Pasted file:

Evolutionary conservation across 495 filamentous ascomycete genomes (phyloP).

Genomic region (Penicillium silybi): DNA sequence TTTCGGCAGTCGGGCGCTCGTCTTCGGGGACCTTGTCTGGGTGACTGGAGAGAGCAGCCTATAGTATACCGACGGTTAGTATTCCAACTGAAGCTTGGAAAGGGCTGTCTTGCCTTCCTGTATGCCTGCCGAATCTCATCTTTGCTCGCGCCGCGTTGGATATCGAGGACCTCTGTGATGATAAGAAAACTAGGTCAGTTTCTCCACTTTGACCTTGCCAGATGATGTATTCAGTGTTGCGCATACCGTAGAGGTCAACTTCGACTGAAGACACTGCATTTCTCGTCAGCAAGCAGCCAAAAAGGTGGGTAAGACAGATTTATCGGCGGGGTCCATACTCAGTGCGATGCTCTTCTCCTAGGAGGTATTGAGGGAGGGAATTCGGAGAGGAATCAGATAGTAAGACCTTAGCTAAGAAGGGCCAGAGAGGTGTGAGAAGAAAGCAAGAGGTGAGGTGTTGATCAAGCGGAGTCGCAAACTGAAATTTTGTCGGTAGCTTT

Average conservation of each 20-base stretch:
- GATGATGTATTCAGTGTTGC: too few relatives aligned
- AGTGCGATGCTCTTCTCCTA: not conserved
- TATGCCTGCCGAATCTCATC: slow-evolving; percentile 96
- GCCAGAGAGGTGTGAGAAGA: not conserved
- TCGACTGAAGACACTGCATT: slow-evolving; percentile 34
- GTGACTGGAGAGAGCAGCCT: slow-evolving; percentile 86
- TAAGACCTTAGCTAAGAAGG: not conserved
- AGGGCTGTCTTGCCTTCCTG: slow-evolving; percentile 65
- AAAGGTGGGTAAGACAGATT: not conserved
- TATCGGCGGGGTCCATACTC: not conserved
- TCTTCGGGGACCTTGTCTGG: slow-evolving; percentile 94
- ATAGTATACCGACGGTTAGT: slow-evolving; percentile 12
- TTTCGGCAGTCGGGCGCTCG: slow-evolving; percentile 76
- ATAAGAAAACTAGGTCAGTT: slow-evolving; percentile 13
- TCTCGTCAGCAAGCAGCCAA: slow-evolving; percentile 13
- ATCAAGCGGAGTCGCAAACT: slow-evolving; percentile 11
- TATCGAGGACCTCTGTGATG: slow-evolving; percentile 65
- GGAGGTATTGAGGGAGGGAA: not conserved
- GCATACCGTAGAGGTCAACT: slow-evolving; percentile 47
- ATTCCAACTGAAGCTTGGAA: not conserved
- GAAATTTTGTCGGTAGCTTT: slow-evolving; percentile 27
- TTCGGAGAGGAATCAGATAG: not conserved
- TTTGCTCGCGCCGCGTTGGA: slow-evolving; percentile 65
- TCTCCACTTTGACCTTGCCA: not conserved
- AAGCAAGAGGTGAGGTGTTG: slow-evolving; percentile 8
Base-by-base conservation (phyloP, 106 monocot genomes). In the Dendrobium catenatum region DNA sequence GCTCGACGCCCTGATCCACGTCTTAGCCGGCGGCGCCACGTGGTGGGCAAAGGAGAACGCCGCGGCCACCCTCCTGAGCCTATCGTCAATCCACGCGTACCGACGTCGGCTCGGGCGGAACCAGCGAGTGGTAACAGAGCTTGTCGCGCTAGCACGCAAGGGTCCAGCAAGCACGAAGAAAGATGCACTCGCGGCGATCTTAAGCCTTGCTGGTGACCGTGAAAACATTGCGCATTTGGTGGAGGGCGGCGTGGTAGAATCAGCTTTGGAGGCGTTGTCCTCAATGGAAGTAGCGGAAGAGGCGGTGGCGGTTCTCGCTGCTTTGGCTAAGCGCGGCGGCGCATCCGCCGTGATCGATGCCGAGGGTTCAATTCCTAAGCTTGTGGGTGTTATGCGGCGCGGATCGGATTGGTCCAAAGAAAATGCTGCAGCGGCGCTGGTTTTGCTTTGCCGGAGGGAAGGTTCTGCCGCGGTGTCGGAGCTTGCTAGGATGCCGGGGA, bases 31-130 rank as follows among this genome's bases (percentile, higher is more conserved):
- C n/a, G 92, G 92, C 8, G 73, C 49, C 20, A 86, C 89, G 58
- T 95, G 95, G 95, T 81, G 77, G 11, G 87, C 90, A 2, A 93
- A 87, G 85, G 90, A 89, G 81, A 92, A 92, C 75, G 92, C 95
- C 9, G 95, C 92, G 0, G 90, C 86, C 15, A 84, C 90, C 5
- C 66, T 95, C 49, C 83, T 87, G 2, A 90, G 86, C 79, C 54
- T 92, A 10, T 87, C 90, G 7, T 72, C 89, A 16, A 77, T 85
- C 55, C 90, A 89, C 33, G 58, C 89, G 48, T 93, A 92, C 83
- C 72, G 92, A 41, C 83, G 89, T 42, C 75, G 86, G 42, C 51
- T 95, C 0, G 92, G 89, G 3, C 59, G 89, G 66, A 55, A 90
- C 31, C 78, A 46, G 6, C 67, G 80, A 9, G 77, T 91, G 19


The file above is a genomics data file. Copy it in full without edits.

Evolutionary conservation across 495 filamentous ascomycete genomes (phyloP).

Genomic region (Penicillium silybi): DNA sequence TTTCGGCAGTCGGGCGCTCGTCTTCGGGGACCTTGTCTGGGTGACTGGAGAGAGCAGCCTATAGTATACCGACGGTTAGTATTCCAACTGAAGCTTGGAAAGGGCTGTCTTGCCTTCCTGTATGCCTGCCGAATCTCATCTTTGCTCGCGCCGCGTTGGATATCGAGGACCTCTGTGATGATAAGAAAACTAGGTCAGTTTCTCCACTTTGACCTTGCCAGATGATGTATTCAGTGTTGCGCATACCGTAGAGGTCAACTTCGACTGAAGACACTGCATTTCTCGTCAGCAAGCAGCCAAAAAGGTGGGTAAGACAGATTTATCGGCGGGGTCCATACTCAGTGCGATGCTCTTCTCCTAGGAGGTATTGAGGGAGGGAATTCGGAGAGGAATCAGATAGTAAGACCTTAGCTAAGAAGGGCCAGAGAGGTGTGAGAAGAAAGCAAGAGGTGAGGTGTTGATCAAGCGGAGTCGCAAACTGAAATTTTGTCGGTAGCTTT

Average conservation of each 20-base stretch:
- GATGATGTATTCAGTGTTGC: too few relatives aligned
- AGTGCGATGCTCTTCTCCTA: not conserved
- TATGCCTGCCGAATCTCATC: slow-evolving; percentile 96
- GCCAGAGAGGTGTGAGAAGA: not conserved
- TCGACTGAAGACACTGCATT: slow-evolving; percentile 34
- GTGACTGGAGAGAGCAGCCT: slow-evolving; percentile 86
- TAAGACCTTAGCTAAGAAGG: not conserved
- AGGGCTGTCTTGCCTTCCTG: slow-evolving; percentile 65
- AAAGGTGGGTAAGACAGATT: not conserved
- TATCGGCGGGGTCCATACTC: not conserved
- TCTTCGGGGACCTTGTCTGG: slow-evolving; percentile 94
- ATAGTATACCGACGGTTAGT: slow-evolving; percentile 12
- TTTCGGCAGTCGGGCGCTCG: slow-evolving; percentile 76
- ATAAGAAAACTAGGTCAGTT: slow-evolving; percentile 13
- TCTCGTCAGCAAGCAGCCAA: slow-evolving; percentile 13
- ATCAAGCGGAGTCGCAAACT: slow-evolving; percentile 11
- TATCGAGGACCTCTGTGATG: slow-evolving; percentile 65
- GGAGGTATTGAGGGAGGGAA: not conserved
- GCATACCGTAGAGGTCAACT: slow-evolving; percentile 47
- ATTCCAACTGAAGCTTGGAA: not conserved
- GAAATTTTGTCGGTAGCTTT: slow-evolving; percentile 27
- TTCGGAGAGGAATCAGATAG: not conserved
- TTTGCTCGCGCCGCGTTGGA: slow-evolving; percentile 65
- TCTCCACTTTGACCTTGCCA: not conserved
- AAGCAAGAGGTGAGGTGTTG: slow-evolving; percentile 8
Base-by-base conservation (phyloP, 106 monocot genomes). In the Dendrobium catenatum region DNA sequence GCTCGACGCCCTGATCCACGTCTTAGCCGGCGGCGCCACGTGGTGGGCAAAGGAGAACGCCGCGGCCACCCTCCTGAGCCTATCGTCAATCCACGCGTACCGACGTCGGCTCGGGCGGAACCAGCGAGTGGTAACAGAGCTTGTCGCGCTAGCACGCAAGGGTCCAGCAAGCACGAAGAAAGATGCACTCGCGGCGATCTTAAGCCTTGCTGGTGACCGTGAAAACATTGCGCATTTGGTGGAGGGCGGCGTGGTAGAATCAGCTTTGGAGGCGTTGTCCTCAATGGAAGTAGCGGAAGAGGCGGTGGCGGTTCTCGCTGCTTTGGCTAAGCGCGGCGGCGCATCCGCCGTGATCGATGCCGAGGGTTCAATTCCTAAGCTTGTGGGTGTTATGCGGCGCGGATCGGATTGGTCCAAAGAAAATGCTGCAGCGGCGCTGGTTTTGCTTTGCCGGAGGGAAGGTTCTGCCGCGGTGTCGGAGCTTGCTAGGATGCCGGGGA, bases 31-130 rank as follows among this genome's bases (percentile, higher is more conserved):
- C n/a, G 92, G 92, C 8, G 73, C 49, C 20, A 86, C 89, G 58
- T 95, G 95, G 95, T 81, G 77, G 11, G 87, C 90, A 2, A 93
- A 87, G 85, G 90, A 89, G 81, A 92, A 92, C 75, G 92, C 95
- C 9, G 95, C 92, G 0, G 90, C 86, C 15, A 84, C 90, C 5
- C 66, T 95, C 49, C 83, T 87, G 2, A 90, G 86, C 79, C 54
- T 92, A 10, T 87, C 90, G 7, T 72, C 89, A 16, A 77, T 85
- C 55, C 90, A 89, C 33, G 58, C 89, G 48, T 93, A 92, C 83
- C 72, G 92, A 41, C 83, G 89, T 42, C 75, G 86, G 42, C 51
- T 95, C 0, G 92, G 89, G 3, C 59, G 89, G 66, A 55, A 90
- C 31, C 78, A 46, G 6, C 67, G 80, A 9, G 77, T 91, G 19